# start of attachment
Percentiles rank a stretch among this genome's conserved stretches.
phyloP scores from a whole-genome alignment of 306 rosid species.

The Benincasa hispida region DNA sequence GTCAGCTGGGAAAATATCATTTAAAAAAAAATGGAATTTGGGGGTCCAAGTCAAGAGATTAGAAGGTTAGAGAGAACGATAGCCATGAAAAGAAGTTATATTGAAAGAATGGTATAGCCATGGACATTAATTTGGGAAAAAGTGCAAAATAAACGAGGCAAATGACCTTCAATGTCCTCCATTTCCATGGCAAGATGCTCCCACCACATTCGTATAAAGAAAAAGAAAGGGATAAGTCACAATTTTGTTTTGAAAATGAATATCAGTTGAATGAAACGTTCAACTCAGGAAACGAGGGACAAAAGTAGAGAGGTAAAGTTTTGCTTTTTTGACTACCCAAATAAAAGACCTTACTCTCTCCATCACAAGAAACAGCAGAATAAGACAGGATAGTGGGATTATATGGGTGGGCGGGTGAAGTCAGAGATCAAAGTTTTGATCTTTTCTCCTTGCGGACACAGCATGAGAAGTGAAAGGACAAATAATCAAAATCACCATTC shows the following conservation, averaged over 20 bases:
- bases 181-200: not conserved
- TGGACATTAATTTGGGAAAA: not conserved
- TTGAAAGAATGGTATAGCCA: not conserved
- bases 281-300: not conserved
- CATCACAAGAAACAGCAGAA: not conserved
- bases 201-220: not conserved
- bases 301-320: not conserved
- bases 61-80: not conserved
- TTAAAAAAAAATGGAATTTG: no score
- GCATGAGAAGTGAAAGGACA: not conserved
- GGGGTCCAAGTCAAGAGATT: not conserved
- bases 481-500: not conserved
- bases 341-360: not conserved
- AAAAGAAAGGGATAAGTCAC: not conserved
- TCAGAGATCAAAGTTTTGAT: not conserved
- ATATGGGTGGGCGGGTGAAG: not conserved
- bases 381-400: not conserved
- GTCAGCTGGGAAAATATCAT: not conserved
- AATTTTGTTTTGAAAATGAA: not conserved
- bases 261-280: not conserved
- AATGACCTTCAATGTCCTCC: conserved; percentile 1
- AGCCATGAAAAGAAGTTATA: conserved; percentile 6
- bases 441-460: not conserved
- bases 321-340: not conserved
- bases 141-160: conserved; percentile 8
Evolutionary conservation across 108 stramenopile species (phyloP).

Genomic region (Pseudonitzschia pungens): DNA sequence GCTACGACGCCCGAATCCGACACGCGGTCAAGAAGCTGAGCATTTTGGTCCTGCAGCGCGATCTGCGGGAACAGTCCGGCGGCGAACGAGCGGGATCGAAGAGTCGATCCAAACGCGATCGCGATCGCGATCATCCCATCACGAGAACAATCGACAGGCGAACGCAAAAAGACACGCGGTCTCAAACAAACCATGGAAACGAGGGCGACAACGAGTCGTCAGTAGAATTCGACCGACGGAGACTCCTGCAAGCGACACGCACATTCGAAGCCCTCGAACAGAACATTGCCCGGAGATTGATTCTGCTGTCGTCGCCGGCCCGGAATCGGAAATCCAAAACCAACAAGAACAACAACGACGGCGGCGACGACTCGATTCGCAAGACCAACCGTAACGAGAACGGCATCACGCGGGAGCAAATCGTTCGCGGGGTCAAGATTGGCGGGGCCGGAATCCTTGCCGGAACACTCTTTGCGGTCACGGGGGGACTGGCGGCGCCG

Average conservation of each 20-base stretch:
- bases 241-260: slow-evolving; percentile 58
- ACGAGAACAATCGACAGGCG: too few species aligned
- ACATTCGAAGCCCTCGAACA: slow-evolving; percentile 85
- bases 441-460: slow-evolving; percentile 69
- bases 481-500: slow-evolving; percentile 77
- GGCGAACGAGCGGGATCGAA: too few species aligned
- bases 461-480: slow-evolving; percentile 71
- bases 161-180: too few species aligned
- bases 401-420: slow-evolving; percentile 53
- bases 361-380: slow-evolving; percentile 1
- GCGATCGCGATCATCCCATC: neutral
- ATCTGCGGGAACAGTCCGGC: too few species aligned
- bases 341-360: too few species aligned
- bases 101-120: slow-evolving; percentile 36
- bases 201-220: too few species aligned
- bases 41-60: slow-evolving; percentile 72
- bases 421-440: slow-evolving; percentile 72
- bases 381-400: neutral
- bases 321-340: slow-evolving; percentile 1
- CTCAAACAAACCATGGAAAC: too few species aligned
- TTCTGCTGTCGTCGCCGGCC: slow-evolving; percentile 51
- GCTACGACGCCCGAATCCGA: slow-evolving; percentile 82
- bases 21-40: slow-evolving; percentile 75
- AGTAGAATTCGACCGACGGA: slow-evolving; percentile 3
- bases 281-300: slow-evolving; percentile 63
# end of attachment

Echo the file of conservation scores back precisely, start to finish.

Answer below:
Percentiles rank a stretch among this genome's conserved stretches.
phyloP scores from a whole-genome alignment of 306 rosid species.

The Benincasa hispida region DNA sequence GTCAGCTGGGAAAATATCATTTAAAAAAAAATGGAATTTGGGGGTCCAAGTCAAGAGATTAGAAGGTTAGAGAGAACGATAGCCATGAAAAGAAGTTATATTGAAAGAATGGTATAGCCATGGACATTAATTTGGGAAAAAGTGCAAAATAAACGAGGCAAATGACCTTCAATGTCCTCCATTTCCATGGCAAGATGCTCCCACCACATTCGTATAAAGAAAAAGAAAGGGATAAGTCACAATTTTGTTTTGAAAATGAATATCAGTTGAATGAAACGTTCAACTCAGGAAACGAGGGACAAAAGTAGAGAGGTAAAGTTTTGCTTTTTTGACTACCCAAATAAAAGACCTTACTCTCTCCATCACAAGAAACAGCAGAATAAGACAGGATAGTGGGATTATATGGGTGGGCGGGTGAAGTCAGAGATCAAAGTTTTGATCTTTTCTCCTTGCGGACACAGCATGAGAAGTGAAAGGACAAATAATCAAAATCACCATTC shows the following conservation, averaged over 20 bases:
- bases 181-200: not conserved
- TGGACATTAATTTGGGAAAA: not conserved
- TTGAAAGAATGGTATAGCCA: not conserved
- bases 281-300: not conserved
- CATCACAAGAAACAGCAGAA: not conserved
- bases 201-220: not conserved
- bases 301-320: not conserved
- bases 61-80: not conserved
- TTAAAAAAAAATGGAATTTG: no score
- GCATGAGAAGTGAAAGGACA: not conserved
- GGGGTCCAAGTCAAGAGATT: not conserved
- bases 481-500: not conserved
- bases 341-360: not conserved
- AAAAGAAAGGGATAAGTCAC: not conserved
- TCAGAGATCAAAGTTTTGAT: not conserved
- ATATGGGTGGGCGGGTGAAG: not conserved
- bases 381-400: not conserved
- GTCAGCTGGGAAAATATCAT: not conserved
- AATTTTGTTTTGAAAATGAA: not conserved
- bases 261-280: not conserved
- AATGACCTTCAATGTCCTCC: conserved; percentile 1
- AGCCATGAAAAGAAGTTATA: conserved; percentile 6
- bases 441-460: not conserved
- bases 321-340: not conserved
- bases 141-160: conserved; percentile 8
Evolutionary conservation across 108 stramenopile species (phyloP).

Genomic region (Pseudonitzschia pungens): DNA sequence GCTACGACGCCCGAATCCGACACGCGGTCAAGAAGCTGAGCATTTTGGTCCTGCAGCGCGATCTGCGGGAACAGTCCGGCGGCGAACGAGCGGGATCGAAGAGTCGATCCAAACGCGATCGCGATCGCGATCATCCCATCACGAGAACAATCGACAGGCGAACGCAAAAAGACACGCGGTCTCAAACAAACCATGGAAACGAGGGCGACAACGAGTCGTCAGTAGAATTCGACCGACGGAGACTCCTGCAAGCGACACGCACATTCGAAGCCCTCGAACAGAACATTGCCCGGAGATTGATTCTGCTGTCGTCGCCGGCCCGGAATCGGAAATCCAAAACCAACAAGAACAACAACGACGGCGGCGACGACTCGATTCGCAAGACCAACCGTAACGAGAACGGCATCACGCGGGAGCAAATCGTTCGCGGGGTCAAGATTGGCGGGGCCGGAATCCTTGCCGGAACACTCTTTGCGGTCACGGGGGGACTGGCGGCGCCG

Average conservation of each 20-base stretch:
- bases 241-260: slow-evolving; percentile 58
- ACGAGAACAATCGACAGGCG: too few species aligned
- ACATTCGAAGCCCTCGAACA: slow-evolving; percentile 85
- bases 441-460: slow-evolving; percentile 69
- bases 481-500: slow-evolving; percentile 77
- GGCGAACGAGCGGGATCGAA: too few species aligned
- bases 461-480: slow-evolving; percentile 71
- bases 161-180: too few species aligned
- bases 401-420: slow-evolving; percentile 53
- bases 361-380: slow-evolving; percentile 1
- GCGATCGCGATCATCCCATC: neutral
- ATCTGCGGGAACAGTCCGGC: too few species aligned
- bases 341-360: too few species aligned
- bases 101-120: slow-evolving; percentile 36
- bases 201-220: too few species aligned
- bases 41-60: slow-evolving; percentile 72
- bases 421-440: slow-evolving; percentile 72
- bases 381-400: neutral
- bases 321-340: slow-evolving; percentile 1
- CTCAAACAAACCATGGAAAC: too few species aligned
- TTCTGCTGTCGTCGCCGGCC: slow-evolving; percentile 51
- GCTACGACGCCCGAATCCGA: slow-evolving; percentile 82
- bases 21-40: slow-evolving; percentile 75
- AGTAGAATTCGACCGACGGA: slow-evolving; percentile 3
- bases 281-300: slow-evolving; percentile 63